In what can only be regarded as a reasonable point, the defense linked the poor access and means of putting their client’s case before the court with the coronavirus lockdown. “We have not been able to have any reasonable communications with him at present,” explained Fitzgerald despairingly. “We can’t have access to him physically, can’t have any realistic access by video, and sending in correspondence involves long delays and — in some cases — he does not get it.” The lockdown conditions meant that the defense team had not been able to take instructions. Assange had been deprived of legal access, and the opportunity to see friends, family, and his therapist.
Violating Spirit of Open Justice
Going ahead with the case during the lockdown, argued the defense, would also violate the spirit of open justice. Journalists could not be present in number. The public would be effectively excluded. Keeping a court process open, something which chimes with the spirit of WikiLeaks’ own publication agenda, is not a trivial matter. Many in the common law legal system wax lyrical about it. Emma Cunliffe supplies a useful formulation: “Accessibility of information about courts and their activities is a necessary correlate to the principle that it should be possible to know the law, and helps safeguard the principle that citizens should be equally subject to law.”
This did not concern the judge, whose reading of the equal-before-law idea has been generously tilted in favor of the prosecution. She saw little problem revealing the identity of Assange’s partner to the glare of public and prosecutorial scrutiny in the name of open justice, but proved very much against the argument favoring postponement. The case should be heard as a matter of haste, she insisted with reasoning most skewed, and Fitzgerald and the legal team need not be too worried: the second part of the extradition hearings were still five weeks away. In this Baraitser showed the sort of confidence that’s very Trump-like: we shall all be open for business by Easter, or at any rate soon after. Keep your barrister wigs and gowns handy, boys and girls; no postponement will be countenanced.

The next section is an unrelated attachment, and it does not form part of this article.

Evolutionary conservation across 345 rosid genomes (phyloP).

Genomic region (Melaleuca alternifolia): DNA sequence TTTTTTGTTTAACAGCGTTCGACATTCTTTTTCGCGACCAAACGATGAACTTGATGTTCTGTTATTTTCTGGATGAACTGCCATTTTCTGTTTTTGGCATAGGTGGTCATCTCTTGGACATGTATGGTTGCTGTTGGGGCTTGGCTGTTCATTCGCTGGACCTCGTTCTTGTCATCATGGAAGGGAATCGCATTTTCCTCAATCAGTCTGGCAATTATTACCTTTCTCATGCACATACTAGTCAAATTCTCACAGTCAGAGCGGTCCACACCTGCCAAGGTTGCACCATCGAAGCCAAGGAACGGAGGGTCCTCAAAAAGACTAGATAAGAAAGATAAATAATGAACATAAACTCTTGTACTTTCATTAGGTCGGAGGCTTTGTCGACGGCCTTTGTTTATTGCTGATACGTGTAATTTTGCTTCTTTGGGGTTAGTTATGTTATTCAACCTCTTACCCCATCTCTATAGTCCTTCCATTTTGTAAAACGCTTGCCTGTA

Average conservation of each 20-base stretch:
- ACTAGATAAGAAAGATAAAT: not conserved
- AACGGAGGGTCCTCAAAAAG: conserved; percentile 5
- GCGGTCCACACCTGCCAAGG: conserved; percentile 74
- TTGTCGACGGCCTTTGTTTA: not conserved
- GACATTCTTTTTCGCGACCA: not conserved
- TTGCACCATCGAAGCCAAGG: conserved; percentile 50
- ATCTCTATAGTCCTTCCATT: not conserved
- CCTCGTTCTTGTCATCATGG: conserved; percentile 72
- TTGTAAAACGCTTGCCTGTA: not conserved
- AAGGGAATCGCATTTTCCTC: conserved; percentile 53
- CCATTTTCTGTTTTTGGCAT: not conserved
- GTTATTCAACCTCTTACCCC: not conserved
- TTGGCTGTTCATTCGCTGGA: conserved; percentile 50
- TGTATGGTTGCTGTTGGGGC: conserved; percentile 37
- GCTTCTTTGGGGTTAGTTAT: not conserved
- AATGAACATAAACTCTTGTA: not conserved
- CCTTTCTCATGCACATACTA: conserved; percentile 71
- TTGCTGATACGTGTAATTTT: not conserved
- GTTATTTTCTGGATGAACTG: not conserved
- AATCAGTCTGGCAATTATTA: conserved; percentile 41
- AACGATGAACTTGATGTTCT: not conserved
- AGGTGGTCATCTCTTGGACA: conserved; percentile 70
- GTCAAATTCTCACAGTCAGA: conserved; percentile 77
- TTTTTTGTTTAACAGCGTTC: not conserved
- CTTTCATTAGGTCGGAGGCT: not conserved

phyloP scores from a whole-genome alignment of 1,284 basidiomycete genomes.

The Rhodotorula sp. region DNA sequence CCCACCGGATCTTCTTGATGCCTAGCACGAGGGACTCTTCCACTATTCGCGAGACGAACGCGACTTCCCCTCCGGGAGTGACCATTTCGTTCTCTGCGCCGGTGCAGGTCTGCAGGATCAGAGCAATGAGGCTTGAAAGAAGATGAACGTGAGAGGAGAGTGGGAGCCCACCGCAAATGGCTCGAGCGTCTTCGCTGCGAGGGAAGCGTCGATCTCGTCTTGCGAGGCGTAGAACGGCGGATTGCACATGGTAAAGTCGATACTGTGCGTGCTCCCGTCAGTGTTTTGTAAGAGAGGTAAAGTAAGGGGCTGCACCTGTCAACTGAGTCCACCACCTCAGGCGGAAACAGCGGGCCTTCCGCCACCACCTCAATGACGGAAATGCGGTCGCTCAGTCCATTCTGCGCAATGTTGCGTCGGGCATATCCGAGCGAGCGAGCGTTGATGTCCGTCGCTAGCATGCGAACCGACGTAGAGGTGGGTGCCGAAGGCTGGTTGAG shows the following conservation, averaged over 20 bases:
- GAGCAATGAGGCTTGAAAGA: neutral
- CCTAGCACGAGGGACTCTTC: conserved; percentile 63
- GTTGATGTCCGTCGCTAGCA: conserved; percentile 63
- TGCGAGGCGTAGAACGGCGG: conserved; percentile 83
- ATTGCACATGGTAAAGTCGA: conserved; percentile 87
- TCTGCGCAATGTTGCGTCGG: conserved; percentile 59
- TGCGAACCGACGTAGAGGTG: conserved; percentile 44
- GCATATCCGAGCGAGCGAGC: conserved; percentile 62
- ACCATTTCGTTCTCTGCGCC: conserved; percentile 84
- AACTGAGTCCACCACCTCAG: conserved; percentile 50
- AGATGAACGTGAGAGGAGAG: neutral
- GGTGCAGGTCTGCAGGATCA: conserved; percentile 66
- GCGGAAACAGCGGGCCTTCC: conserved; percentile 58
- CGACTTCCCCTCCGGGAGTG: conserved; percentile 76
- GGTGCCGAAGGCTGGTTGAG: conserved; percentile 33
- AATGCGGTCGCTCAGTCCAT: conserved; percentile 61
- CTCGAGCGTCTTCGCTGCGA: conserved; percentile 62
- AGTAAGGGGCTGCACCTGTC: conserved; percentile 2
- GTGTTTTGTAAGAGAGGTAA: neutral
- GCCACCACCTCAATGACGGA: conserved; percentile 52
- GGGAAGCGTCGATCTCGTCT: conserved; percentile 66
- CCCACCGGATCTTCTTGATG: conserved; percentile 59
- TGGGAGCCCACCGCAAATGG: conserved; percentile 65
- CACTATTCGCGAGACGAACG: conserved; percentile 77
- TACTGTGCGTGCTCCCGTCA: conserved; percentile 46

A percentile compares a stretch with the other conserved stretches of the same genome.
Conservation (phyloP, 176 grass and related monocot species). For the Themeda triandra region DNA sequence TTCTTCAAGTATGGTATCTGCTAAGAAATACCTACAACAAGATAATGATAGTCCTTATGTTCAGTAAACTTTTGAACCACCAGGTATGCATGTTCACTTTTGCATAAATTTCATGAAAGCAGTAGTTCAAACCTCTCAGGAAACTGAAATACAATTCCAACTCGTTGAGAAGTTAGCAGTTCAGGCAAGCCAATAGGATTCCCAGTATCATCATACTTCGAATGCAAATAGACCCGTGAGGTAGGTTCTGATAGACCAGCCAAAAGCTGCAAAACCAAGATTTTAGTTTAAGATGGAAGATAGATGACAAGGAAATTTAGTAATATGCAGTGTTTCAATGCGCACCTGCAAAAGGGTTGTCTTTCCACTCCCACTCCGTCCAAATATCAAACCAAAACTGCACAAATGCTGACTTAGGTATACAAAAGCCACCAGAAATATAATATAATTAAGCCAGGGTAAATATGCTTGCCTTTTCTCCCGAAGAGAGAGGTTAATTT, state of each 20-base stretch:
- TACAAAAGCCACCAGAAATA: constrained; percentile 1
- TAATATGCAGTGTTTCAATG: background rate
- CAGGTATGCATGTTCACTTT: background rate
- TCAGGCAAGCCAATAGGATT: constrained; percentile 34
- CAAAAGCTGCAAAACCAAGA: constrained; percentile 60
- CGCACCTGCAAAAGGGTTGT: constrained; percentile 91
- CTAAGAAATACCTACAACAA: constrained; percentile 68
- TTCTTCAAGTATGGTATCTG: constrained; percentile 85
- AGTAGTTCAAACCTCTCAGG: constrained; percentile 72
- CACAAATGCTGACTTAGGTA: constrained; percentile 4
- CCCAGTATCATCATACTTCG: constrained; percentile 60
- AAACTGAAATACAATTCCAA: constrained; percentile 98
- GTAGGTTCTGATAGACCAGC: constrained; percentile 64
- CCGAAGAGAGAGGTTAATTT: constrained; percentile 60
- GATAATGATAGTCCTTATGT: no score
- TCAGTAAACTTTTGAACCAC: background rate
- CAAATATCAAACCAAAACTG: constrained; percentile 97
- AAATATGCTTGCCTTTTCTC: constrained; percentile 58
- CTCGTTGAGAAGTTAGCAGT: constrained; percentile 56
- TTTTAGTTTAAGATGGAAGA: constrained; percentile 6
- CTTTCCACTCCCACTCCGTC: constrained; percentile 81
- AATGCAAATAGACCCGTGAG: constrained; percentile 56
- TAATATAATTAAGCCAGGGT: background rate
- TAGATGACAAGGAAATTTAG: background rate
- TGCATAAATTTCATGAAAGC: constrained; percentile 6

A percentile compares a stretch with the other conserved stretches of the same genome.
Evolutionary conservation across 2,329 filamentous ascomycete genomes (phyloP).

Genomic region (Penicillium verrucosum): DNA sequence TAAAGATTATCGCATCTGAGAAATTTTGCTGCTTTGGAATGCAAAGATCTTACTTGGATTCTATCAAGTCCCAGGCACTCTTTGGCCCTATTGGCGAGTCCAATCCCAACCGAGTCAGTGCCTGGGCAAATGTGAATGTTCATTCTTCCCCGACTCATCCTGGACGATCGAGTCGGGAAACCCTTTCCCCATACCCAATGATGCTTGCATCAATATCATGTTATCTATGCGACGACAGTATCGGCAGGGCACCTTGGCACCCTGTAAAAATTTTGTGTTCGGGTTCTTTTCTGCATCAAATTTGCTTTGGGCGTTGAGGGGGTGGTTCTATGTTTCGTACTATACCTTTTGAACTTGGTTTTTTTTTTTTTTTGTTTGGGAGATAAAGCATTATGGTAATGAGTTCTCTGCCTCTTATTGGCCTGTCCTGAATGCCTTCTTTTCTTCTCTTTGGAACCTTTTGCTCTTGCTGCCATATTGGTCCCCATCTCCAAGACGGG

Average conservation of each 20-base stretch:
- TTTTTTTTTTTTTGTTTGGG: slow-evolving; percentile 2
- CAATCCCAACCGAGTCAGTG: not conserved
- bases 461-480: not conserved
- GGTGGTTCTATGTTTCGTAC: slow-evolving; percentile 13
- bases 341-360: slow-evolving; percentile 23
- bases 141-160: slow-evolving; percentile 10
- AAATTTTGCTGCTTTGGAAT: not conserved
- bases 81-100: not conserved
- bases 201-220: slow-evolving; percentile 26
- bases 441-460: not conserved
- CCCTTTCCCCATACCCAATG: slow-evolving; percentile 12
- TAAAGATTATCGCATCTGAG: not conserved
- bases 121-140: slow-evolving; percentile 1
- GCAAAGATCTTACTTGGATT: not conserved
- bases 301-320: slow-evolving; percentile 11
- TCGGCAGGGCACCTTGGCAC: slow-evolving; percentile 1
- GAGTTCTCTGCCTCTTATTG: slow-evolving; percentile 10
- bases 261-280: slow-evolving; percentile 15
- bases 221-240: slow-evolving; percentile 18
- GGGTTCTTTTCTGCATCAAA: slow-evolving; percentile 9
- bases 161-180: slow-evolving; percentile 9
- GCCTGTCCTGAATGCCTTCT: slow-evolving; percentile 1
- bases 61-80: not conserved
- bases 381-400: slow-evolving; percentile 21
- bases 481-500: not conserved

Fitzgerald was quick to remind the judicial head of the sheer improbability of this, and any cavalier assessments of how brief the state of emergency would be. “We know the Prime Minister had predicted that the lockdown might continue as much as 12 weeks. That will take us well beyond the start of the hearing, and any time we could reasonably prepare for a full hearing.”
But the judge had been bitten by a sense of urgency, even having the temerity to feel she was doing the publisher a favor. “It is my current contention to hear as much of this case as possible in May. Mr. Assange is in custody, there is some urgency for this to be heard.”
The impediments to justice cited by the defense had failed to impress the bench, though not the prosecuting team led by James Lewis QC. “We recognise,” admitted Lewis, “there are considerable difficulties for defence, and considerable practical difficulties.” It was another instance of the judge disagreeing with both sides. For Baraitser, the patent inadequacies offered by restricted video links were simply not patent at all; Assange and the witnesses would still be able to participate. “If there is a need for a third and final hearing that can take place in July.” The reasoning of lockdown injustice, laid bare.
Binoy Kampmark teaches core legal courses within the Legal and Dispute Studies program for the Bachelor of Social Science at RMIT University. He has research interests in the institution of war, diplomacy, international relations, 20th century history and law. He has written extensively on these topics in both refereed journals and more popular media.
This article is from International Policy Digest.
The views expressed are solely those of the author and may or may not reflect those of Consortium News.